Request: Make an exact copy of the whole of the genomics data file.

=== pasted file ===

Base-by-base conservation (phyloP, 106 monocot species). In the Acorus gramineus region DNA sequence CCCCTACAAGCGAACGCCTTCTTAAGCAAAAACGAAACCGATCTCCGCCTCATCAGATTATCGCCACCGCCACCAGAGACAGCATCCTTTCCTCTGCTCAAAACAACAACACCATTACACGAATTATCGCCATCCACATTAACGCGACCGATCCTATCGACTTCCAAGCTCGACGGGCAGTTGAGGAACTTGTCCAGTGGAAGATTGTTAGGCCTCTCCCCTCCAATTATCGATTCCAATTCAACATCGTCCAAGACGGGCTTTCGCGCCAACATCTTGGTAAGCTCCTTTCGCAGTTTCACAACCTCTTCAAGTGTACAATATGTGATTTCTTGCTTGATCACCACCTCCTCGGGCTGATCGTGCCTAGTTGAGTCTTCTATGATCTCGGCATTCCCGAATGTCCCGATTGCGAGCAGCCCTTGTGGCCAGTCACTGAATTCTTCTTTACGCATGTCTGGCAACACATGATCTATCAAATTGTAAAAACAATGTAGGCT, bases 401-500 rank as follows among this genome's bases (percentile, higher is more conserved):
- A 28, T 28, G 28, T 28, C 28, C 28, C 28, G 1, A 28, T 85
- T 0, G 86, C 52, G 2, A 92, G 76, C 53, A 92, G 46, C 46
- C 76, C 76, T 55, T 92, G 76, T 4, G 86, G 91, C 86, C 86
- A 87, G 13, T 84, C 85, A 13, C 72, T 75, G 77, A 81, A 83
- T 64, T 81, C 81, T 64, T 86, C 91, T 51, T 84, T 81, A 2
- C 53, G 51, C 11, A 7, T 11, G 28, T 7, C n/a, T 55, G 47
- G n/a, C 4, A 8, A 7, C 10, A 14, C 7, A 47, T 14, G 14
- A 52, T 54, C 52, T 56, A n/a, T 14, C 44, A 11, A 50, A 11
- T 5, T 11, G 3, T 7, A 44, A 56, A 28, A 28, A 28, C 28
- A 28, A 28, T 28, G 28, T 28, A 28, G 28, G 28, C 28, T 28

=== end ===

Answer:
Base-by-base conservation (phyloP, 106 monocot species). In the Acorus gramineus region DNA sequence CCCCTACAAGCGAACGCCTTCTTAAGCAAAAACGAAACCGATCTCCGCCTCATCAGATTATCGCCACCGCCACCAGAGACAGCATCCTTTCCTCTGCTCAAAACAACAACACCATTACACGAATTATCGCCATCCACATTAACGCGACCGATCCTATCGACTTCCAAGCTCGACGGGCAGTTGAGGAACTTGTCCAGTGGAAGATTGTTAGGCCTCTCCCCTCCAATTATCGATTCCAATTCAACATCGTCCAAGACGGGCTTTCGCGCCAACATCTTGGTAAGCTCCTTTCGCAGTTTCACAACCTCTTCAAGTGTACAATATGTGATTTCTTGCTTGATCACCACCTCCTCGGGCTGATCGTGCCTAGTTGAGTCTTCTATGATCTCGGCATTCCCGAATGTCCCGATTGCGAGCAGCCCTTGTGGCCAGTCACTGAATTCTTCTTTACGCATGTCTGGCAACACATGATCTATCAAATTGTAAAAACAATGTAGGCT, bases 401-500 rank as follows among this genome's bases (percentile, higher is more conserved):
- A 28, T 28, G 28, T 28, C 28, C 28, C 28, G 1, A 28, T 85
- T 0, G 86, C 52, G 2, A 92, G 76, C 53, A 92, G 46, C 46
- C 76, C 76, T 55, T 92, G 76, T 4, G 86, G 91, C 86, C 86
- A 87, G 13, T 84, C 85, A 13, C 72, T 75, G 77, A 81, A 83
- T 64, T 81, C 81, T 64, T 86, C 91, T 51, T 84, T 81, A 2
- C 53, G 51, C 11, A 7, T 11, G 28, T 7, C n/a, T 55, G 47
- G n/a, C 4, A 8, A 7, C 10, A 14, C 7, A 47, T 14, G 14
- A 52, T 54, C 52, T 56, A n/a, T 14, C 44, A 11, A 50, A 11
- T 5, T 11, G 3, T 7, A 44, A 56, A 28, A 28, A 28, C 28
- A 28, A 28, T 28, G 28, T 28, A 28, G 28, G 28, C 28, T 28